Data, Data, Data
I awoke before dawn on a particularly misty morning in the Lake District. As I peered out of my hotel window, up into the almost black void above Grasmere, the air was still, the sky was clear, and my breath turned to mist in the cold winter air.
As twilight beckoned, the excitement was palpable. I thought there may be a good chance of capturing some images of mist over Thirlmere reservoir, but I have learned not to be presumptive where mist is concerned; I have always found it very difficult to predict. I was not disappointed, on my arrival the whole reservoir was mirror-still and bathed in thick mist, but as time passed, it began to slowly clear. During an hour of photographing one of the most heavenly spectacles I have ever witnessed, the mist slowly cleared and clouds slowly emerged. As the sun made it’s appearance above the majestic Helvellyn ridge, this last remaining strip of mist remained.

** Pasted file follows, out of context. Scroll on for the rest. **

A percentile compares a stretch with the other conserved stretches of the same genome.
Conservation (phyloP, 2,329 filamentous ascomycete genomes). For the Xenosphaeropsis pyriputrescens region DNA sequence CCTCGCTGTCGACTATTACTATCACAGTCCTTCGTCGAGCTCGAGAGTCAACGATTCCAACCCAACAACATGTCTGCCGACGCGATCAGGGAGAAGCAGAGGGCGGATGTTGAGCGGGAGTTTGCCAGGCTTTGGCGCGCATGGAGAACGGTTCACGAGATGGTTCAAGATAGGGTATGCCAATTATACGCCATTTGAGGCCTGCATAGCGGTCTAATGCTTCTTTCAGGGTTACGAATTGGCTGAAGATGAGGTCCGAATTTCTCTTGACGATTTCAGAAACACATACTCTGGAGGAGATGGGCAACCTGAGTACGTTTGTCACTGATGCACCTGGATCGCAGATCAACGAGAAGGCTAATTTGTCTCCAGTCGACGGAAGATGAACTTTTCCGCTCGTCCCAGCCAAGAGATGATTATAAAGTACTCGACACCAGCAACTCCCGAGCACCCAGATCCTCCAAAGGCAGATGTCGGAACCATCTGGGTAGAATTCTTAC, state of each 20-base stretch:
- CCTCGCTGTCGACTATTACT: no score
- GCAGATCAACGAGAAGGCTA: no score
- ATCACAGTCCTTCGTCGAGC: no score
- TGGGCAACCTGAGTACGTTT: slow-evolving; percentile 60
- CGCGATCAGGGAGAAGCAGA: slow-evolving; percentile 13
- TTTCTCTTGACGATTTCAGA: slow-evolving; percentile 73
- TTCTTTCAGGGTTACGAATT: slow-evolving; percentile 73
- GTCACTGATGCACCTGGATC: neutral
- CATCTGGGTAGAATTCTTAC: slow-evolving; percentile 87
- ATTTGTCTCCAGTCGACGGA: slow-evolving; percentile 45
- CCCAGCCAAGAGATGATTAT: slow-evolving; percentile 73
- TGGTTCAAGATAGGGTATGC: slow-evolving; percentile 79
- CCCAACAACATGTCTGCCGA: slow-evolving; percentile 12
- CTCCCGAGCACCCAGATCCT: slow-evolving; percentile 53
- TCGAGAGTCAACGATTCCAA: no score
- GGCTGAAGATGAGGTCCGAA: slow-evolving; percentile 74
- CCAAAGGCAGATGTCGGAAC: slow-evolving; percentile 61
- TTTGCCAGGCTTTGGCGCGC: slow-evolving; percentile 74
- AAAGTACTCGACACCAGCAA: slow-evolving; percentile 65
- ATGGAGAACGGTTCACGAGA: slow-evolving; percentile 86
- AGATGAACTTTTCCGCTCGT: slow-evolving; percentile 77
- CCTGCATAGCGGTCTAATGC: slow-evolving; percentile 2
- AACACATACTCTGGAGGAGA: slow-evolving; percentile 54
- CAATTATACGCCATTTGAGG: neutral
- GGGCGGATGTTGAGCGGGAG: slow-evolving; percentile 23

It can be difficult to concentrate on craft when faced with such an overwhelmingly beautiful scene, but it is precisely such conditions that demand we do not make mistakes and return home with perfect results. Success depends on us refining our craft to the extent that it becomes second nature. In situations like this, the practical workflow that leads to technically perfect image capture should really function at an almost subconscious level, leaving conscious capacity for aesthetic concerns. While on location my personal mantra is data, data, data. I never want to return home from a magical morning like this with disappointing results. Storage is cheap, so I bracket everything and shoot voraciously. The other benefit of such an automated workflow is that it allows a more immersive experience of the location being photographed.
I chose a viewpoint that included these rocks to counter-balance the strip of bright mist and the sun’s rays appearing over Helvellyn. Shooting towards the sun ensured a simple silhouetted composition emphasising the more essential elements of the scene. A neutral-density graduated filter was chosen to ensure that the sky appeared slightly brighter than it’s reflection in the water.
Back in the studio, I rendered the image to optimally emphasise the mist and to try and authentically recreate the essence of this spectacular scene as I remembered it.